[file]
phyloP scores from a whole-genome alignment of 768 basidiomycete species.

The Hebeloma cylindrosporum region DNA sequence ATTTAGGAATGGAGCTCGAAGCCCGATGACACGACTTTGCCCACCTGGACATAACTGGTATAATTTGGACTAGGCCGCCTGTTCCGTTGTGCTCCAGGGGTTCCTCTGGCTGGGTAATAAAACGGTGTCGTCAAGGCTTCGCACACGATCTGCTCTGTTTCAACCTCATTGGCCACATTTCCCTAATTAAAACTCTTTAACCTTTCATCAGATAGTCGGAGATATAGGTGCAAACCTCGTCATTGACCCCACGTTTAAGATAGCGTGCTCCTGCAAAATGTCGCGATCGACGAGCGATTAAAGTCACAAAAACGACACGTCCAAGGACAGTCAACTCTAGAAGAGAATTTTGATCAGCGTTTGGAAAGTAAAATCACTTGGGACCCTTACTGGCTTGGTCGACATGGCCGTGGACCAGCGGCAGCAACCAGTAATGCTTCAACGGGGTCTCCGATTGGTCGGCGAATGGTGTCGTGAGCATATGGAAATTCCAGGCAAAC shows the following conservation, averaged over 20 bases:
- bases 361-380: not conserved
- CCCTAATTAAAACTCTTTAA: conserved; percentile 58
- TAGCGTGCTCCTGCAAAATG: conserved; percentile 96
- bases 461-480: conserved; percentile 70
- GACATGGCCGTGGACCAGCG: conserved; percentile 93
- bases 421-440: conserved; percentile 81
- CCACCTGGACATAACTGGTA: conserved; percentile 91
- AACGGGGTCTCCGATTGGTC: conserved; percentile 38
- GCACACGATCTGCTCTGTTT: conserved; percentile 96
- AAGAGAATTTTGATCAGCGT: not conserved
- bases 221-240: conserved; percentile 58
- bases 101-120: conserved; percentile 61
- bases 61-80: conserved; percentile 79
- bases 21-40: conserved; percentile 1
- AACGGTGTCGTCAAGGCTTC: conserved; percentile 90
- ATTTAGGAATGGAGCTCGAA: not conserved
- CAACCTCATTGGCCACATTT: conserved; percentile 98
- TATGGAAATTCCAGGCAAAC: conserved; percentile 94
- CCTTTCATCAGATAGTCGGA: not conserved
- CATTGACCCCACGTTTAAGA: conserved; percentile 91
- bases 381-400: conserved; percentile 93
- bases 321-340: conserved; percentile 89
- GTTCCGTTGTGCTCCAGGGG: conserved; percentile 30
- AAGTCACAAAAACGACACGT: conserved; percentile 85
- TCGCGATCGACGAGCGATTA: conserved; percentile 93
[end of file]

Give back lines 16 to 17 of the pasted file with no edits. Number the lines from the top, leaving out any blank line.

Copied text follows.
- bases 21-40: conserved; percentile 1
- AACGGTGTCGTCAAGGCTTC: conserved; percentile 90